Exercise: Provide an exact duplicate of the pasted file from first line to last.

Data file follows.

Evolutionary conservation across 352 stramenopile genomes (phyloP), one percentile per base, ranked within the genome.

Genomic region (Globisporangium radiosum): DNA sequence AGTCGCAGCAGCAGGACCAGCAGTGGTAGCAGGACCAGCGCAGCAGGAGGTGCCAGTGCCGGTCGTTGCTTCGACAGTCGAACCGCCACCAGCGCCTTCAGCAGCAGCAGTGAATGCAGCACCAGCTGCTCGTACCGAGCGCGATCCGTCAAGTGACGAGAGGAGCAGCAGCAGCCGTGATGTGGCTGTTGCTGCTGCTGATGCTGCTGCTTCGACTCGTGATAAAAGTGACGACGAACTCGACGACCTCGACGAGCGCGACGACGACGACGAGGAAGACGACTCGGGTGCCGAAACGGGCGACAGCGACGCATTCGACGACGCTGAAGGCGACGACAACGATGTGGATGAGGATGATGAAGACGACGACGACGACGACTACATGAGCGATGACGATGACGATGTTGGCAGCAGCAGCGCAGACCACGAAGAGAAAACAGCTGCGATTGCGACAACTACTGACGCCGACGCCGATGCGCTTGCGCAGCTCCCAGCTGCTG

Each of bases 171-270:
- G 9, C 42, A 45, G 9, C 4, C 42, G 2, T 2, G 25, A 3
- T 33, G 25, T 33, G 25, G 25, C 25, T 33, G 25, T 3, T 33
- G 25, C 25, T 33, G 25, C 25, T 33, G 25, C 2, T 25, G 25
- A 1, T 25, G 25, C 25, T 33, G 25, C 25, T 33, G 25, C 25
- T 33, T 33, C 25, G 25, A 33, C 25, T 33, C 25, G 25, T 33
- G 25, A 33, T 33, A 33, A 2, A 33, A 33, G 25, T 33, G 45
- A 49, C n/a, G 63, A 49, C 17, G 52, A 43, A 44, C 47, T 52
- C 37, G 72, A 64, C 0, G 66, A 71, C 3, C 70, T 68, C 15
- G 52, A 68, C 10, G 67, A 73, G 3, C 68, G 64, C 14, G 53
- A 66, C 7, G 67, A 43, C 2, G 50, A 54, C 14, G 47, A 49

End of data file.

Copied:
Evolutionary conservation across 352 stramenopile genomes (phyloP), one percentile per base, ranked within the genome.

Genomic region (Globisporangium radiosum): DNA sequence AGTCGCAGCAGCAGGACCAGCAGTGGTAGCAGGACCAGCGCAGCAGGAGGTGCCAGTGCCGGTCGTTGCTTCGACAGTCGAACCGCCACCAGCGCCTTCAGCAGCAGCAGTGAATGCAGCACCAGCTGCTCGTACCGAGCGCGATCCGTCAAGTGACGAGAGGAGCAGCAGCAGCCGTGATGTGGCTGTTGCTGCTGCTGATGCTGCTGCTTCGACTCGTGATAAAAGTGACGACGAACTCGACGACCTCGACGAGCGCGACGACGACGACGAGGAAGACGACTCGGGTGCCGAAACGGGCGACAGCGACGCATTCGACGACGCTGAAGGCGACGACAACGATGTGGATGAGGATGATGAAGACGACGACGACGACGACTACATGAGCGATGACGATGACGATGTTGGCAGCAGCAGCGCAGACCACGAAGAGAAAACAGCTGCGATTGCGACAACTACTGACGCCGACGCCGATGCGCTTGCGCAGCTCCCAGCTGCTG

Each of bases 171-270:
- G 9, C 42, A 45, G 9, C 4, C 42, G 2, T 2, G 25, A 3
- T 33, G 25, T 33, G 25, G 25, C 25, T 33, G 25, T 3, T 33
- G 25, C 25, T 33, G 25, C 25, T 33, G 25, C 2, T 25, G 25
- A 1, T 25, G 25, C 25, T 33, G 25, C 25, T 33, G 25, C 25
- T 33, T 33, C 25, G 25, A 33, C 25, T 33, C 25, G 25, T 33
- G 25, A 33, T 33, A 33, A 2, A 33, A 33, G 25, T 33, G 45
- A 49, C n/a, G 63, A 49, C 17, G 52, A 43, A 44, C 47, T 52
- C 37, G 72, A 64, C 0, G 66, A 71, C 3, C 70, T 68, C 15
- G 52, A 68, C 10, G 67, A 73, G 3, C 68, G 64, C 14, G 53
- A 66, C 7, G 67, A 43, C 2, G 50, A 54, C 14, G 47, A 49